The seemingly sudden prominence of the one-lane idea triggered a public outcry. Up to then, the Beautiful Boulevard proposal was chiefly known only to those who had developed and promoted it to Metro, including some TERA members and some past and present members of the ERNC. The Beautiful Boulevard coalition had proceeded to collect signatures on a petition in support of its proposal. But some 500 signatures were collected before the petition added a mention about reducing lanes on the boulevard—an omission that Beautiful Boulevard supporter Natalie Freidberg, who helped gather signatures, did not comment on when asked about it for a story in the Boulevard Sentinel on March 30, 2021. The coalition has also posted logos on its website of some 25 businesses that support the proposal, although half of them are not on Colorado Boulevard or on stretches of the boulevard that would be reduced to one lane.
Be that as it may, Metro shifted its emphasis in early 2021 to removing a lane in each direction.
According to Metro spokesperson Brian Haas, lane reductions on Colorado Boulevard were the topic of meetings in March, 2021 between Metro and staff members representing Mayor Eric Garcetti, De León, Solis, State Assemblymember Wendy Carrillo, Metro Board Member and then Glendale Mayor Ara Najarian and the L.A. Department of Transportation.
Metro also previewed a one–lane proposal in two invitation-only meetings in March, 2021, with members of the Eagle Rock community. The first meeting was with individuals from groups that have been active in the BRT debate in Eagle Rock, including TERA, the ERNC, the Eagle Rock Chamber of Commerce, Eagle Rock 411 and Eagle Rock Forward.
The second meeting in March, 2021 was for local businesses. The Boulevard Sentinel attended; other owners in attendance included those from Peekaboo Playland, Arnott Kenpo Karate, Mathnasium and Super Copy.
During the meeting with business owners, Metro’s Hartwell acknowledged that the agency’s initial proposals for Colorado Boulevard had retained two lanes of traffic in each direction because that is what Eagle Rock residents had said they wanted. But Hartwell went on to say that during the DEIR public comment period on the NoHo-Pas BRT, the agency received so many letters of support for Beautiful Boulevard that it had decided to revise one of its earlier two-lane proposals into a one-traffic lane version.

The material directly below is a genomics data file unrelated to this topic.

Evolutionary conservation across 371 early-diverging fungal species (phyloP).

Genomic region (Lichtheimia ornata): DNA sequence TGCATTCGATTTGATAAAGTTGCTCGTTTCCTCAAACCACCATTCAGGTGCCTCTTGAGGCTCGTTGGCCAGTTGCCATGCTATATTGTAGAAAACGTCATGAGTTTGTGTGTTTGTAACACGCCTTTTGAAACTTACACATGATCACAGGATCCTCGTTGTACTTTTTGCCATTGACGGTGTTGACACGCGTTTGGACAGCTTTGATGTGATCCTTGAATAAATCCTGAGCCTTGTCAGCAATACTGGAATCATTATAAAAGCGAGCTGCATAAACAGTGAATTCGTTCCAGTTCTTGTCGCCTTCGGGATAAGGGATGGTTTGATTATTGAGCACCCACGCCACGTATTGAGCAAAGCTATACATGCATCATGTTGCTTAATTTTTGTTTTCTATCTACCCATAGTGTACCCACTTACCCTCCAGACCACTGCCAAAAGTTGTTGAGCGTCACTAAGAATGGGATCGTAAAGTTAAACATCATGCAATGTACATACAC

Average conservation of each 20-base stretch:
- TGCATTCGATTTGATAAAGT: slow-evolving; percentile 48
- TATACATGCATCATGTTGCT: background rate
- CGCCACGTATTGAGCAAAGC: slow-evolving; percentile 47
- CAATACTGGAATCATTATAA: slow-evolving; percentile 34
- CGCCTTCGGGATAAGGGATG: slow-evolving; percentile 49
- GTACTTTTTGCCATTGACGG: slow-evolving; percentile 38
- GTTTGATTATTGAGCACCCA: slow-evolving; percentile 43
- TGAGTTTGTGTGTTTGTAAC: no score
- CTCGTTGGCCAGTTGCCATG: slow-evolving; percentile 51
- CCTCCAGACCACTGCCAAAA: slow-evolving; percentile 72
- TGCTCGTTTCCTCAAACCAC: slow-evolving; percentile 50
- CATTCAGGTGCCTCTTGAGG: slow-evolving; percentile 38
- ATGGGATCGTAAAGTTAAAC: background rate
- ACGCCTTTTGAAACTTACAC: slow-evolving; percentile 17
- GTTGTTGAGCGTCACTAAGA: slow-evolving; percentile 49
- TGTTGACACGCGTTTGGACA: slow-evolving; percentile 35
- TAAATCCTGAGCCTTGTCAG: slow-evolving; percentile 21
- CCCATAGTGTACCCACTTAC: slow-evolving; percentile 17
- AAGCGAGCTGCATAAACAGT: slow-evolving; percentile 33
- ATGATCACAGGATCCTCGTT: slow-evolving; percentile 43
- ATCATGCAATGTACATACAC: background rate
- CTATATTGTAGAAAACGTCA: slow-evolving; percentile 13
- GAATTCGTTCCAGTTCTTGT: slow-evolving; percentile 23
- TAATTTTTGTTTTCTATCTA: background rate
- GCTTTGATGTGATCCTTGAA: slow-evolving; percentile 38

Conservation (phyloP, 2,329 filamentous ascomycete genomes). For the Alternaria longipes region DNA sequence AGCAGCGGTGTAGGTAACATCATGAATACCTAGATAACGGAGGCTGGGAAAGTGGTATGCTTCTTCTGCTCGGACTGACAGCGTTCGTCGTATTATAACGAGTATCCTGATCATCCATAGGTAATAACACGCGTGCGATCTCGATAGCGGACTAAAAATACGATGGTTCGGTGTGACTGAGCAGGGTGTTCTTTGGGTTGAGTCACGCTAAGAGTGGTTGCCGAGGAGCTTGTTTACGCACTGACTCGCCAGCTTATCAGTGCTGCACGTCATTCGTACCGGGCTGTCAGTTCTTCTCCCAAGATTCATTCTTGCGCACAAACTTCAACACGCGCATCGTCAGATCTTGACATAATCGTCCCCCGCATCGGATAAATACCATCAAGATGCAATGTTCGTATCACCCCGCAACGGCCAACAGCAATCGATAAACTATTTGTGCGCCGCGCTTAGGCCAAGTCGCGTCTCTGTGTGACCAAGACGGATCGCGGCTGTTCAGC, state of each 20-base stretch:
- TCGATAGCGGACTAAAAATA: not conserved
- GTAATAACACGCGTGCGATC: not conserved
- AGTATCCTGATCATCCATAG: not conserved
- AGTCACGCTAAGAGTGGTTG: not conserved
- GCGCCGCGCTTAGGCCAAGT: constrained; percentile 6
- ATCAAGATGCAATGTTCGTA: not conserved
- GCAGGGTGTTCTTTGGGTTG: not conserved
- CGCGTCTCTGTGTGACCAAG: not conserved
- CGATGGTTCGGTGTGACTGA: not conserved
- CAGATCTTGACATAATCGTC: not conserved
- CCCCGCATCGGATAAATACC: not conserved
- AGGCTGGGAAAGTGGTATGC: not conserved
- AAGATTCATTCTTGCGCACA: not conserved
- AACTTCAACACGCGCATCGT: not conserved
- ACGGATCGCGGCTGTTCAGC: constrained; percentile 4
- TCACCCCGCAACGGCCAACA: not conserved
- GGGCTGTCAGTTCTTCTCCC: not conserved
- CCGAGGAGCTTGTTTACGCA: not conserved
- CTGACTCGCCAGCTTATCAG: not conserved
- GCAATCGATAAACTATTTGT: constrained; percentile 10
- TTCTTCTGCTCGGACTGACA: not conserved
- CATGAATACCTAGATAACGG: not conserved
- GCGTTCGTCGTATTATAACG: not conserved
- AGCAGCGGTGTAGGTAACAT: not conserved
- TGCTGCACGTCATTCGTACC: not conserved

The public comments are in Appendix C of the Final Environmental Impact Report, released on March 25. The Boulevard Sentinel counted some 250 letters regarding Eagle Rock, of which 54 supported Beautiful Boulevard, some with multiple signatures. All the support letters were submitted after the initial December 10 deadline, which Metro had extended to December 28. Forty-nine of the 54 letters came in during the last week of the extended deadline period, with 19 of them arriving on the last two days.
There were no letters in opposition to the Beautiful Boulevard proposal because apparently only its supporters knew about it.
The public comment letter submitted by TERA President Greg Merideth on December 28, 2020 said “TERA supports study of the Eagle Rock community’s Beautiful Boulevard proposal and urges Metro to review it in full.” He also wrote that “the Eagle Rock community” had collaborated in the development of the Beautiful Boulevard proposal.
In Hartwell’s telling, Metro was persuaded to pursue lane reductions by the public comment letters it had received in support of Beautiful Boulevard. But that explanation did not acknowledge that the general public was not aware of the Beautiful Boulevard proposal until after the comment period had closed.
On April 1, 2021, Metro presented its one-traffic-lane-each-way proposal for Colorado Boulevard at a public Zoom meeting. Metro’s aim was to gather public input before recommending a route to the Metro Board for inclusion in May in the Final Environmental Impact Report.
On May 13, 2021, De León announced that he was calling on Metro to delay its push for lane reductions on Colorado Boulevard. De León said the agency had failed to present a full picture of the plan to Eagle Rock residents and solicit their feedback. De León further called on Metro to present the community with two options for BRT dedicated lanes on Colorado Boulevard – one with one car lane each way and another with two lanes– and to hold public meetings to explain the proposals and invite debate.
Metro publicly presented the two options in Zoom meetings on September 23, 2021. Both options had dedicated BRT lanes and protected bike lanes. A big difference between the two was that the single-lane option lost one third of the boulevard’s curbside parking (122 spaces) while the two-lane option lost two thirds (210 spaces).